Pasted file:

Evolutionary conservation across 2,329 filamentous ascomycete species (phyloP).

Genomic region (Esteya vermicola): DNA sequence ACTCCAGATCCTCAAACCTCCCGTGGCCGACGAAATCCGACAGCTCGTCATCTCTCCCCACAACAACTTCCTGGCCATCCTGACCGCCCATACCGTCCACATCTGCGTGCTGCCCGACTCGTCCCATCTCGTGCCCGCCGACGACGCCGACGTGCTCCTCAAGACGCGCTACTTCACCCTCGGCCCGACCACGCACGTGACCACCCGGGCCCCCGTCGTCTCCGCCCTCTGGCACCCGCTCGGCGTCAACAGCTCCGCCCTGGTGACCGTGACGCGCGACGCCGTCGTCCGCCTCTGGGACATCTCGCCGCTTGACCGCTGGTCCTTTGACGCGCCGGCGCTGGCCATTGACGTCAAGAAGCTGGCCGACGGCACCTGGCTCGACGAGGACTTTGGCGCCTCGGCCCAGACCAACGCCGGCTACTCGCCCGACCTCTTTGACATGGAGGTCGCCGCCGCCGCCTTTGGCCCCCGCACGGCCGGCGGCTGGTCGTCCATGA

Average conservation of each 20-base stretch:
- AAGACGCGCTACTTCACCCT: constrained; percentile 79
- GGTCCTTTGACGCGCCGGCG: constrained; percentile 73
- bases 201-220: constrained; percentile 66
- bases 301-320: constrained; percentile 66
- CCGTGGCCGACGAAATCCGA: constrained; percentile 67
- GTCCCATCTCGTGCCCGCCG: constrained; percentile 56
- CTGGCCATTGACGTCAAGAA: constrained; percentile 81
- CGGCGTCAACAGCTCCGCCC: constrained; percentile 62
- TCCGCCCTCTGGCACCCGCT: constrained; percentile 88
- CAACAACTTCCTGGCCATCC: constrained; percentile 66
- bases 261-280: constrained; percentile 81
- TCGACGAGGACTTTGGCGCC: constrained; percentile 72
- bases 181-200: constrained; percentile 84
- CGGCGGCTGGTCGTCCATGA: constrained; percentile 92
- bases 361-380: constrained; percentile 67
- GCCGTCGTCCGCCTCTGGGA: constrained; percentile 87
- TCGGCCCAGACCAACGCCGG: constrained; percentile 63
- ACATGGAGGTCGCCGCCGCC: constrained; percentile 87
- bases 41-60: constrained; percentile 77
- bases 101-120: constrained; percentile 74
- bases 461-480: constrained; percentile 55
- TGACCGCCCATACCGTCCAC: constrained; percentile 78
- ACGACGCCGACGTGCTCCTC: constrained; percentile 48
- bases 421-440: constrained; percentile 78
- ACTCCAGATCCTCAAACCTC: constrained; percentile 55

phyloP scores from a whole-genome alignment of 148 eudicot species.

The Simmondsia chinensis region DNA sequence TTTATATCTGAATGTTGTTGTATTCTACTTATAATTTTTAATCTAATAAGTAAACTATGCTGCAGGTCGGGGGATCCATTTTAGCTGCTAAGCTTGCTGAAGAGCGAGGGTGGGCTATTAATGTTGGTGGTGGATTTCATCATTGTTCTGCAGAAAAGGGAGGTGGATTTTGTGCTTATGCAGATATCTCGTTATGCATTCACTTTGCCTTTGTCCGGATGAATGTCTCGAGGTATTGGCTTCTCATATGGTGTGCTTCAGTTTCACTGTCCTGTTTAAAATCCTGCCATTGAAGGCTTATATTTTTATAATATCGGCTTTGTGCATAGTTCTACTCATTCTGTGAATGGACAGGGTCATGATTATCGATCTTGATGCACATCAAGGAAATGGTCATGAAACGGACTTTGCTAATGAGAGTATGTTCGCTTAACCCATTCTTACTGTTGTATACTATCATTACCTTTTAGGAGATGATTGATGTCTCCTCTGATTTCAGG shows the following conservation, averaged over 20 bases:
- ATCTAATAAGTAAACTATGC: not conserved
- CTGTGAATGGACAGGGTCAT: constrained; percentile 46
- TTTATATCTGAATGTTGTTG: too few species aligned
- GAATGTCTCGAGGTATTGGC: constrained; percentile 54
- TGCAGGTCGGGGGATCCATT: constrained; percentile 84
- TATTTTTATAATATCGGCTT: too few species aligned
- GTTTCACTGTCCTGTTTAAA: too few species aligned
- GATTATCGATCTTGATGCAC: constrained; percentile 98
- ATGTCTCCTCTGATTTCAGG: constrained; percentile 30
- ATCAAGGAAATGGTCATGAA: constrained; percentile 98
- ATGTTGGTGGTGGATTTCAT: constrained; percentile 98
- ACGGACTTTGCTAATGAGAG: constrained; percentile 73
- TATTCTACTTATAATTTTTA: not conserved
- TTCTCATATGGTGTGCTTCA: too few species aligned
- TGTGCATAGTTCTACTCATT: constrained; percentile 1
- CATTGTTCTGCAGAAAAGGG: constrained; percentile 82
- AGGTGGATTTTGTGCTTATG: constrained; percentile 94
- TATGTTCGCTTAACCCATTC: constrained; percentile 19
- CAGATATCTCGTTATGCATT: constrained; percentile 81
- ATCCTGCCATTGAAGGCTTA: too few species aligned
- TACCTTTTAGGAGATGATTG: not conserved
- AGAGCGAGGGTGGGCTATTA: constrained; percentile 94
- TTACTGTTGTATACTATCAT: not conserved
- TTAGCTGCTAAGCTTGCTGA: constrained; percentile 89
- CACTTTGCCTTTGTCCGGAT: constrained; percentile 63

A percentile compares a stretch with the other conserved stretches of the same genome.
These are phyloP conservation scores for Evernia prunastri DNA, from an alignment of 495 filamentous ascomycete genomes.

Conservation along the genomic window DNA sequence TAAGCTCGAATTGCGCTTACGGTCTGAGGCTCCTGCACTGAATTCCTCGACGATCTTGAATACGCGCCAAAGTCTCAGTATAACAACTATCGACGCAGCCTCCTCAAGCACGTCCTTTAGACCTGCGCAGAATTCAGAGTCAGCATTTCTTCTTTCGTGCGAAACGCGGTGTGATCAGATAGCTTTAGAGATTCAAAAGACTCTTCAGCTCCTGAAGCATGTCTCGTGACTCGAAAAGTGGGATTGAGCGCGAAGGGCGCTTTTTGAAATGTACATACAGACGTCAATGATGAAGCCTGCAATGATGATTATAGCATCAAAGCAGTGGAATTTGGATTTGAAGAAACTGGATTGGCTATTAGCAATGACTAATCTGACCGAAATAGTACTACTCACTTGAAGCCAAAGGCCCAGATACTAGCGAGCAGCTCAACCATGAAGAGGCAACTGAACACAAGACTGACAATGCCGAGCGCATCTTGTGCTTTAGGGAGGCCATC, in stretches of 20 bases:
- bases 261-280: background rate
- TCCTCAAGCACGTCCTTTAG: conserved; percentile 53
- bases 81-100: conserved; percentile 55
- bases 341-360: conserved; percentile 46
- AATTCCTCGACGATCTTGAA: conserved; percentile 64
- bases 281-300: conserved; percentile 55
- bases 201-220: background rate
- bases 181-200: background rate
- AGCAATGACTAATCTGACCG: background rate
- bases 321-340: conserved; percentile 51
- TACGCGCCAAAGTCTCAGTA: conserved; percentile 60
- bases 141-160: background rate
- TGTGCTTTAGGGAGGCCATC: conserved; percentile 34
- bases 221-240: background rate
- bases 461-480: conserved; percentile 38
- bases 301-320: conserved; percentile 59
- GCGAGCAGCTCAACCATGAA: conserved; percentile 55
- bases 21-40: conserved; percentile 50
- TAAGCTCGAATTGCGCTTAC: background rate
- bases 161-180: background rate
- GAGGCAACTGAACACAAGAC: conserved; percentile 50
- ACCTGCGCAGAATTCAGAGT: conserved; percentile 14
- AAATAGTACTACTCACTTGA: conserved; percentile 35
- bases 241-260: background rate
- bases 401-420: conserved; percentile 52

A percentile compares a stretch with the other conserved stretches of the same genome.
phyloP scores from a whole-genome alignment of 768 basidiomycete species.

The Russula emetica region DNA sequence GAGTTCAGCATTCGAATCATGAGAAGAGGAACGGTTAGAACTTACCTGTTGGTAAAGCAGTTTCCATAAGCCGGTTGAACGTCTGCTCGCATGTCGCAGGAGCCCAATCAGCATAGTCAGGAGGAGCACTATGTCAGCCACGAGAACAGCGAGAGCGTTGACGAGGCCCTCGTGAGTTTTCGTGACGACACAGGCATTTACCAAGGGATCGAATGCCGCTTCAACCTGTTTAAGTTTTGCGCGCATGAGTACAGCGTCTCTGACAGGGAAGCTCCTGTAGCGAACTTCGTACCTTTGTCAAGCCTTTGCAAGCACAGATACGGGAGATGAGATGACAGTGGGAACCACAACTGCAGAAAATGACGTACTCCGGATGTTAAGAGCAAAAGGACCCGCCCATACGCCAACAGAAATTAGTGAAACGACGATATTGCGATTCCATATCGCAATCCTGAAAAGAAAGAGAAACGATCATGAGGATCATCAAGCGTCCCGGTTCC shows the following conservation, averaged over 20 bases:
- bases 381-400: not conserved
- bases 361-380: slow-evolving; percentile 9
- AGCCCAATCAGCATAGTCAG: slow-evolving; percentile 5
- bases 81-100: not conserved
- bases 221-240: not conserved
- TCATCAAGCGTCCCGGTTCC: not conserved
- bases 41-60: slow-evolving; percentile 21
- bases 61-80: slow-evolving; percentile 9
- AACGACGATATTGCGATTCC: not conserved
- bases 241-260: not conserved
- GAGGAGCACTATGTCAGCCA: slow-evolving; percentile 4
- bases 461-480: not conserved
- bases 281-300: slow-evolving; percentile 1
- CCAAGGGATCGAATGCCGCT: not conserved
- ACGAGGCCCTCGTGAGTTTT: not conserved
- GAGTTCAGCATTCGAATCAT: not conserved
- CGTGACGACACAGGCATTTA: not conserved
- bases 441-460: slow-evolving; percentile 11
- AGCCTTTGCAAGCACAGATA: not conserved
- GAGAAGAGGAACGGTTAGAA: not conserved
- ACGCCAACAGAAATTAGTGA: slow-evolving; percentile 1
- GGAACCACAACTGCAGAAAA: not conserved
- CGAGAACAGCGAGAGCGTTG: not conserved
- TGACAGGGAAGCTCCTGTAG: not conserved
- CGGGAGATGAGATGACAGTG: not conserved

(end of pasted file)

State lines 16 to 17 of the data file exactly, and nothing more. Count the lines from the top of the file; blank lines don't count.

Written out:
- bases 181-200: constrained; percentile 84
- CGGCGGCTGGTCGTCCATGA: constrained; percentile 92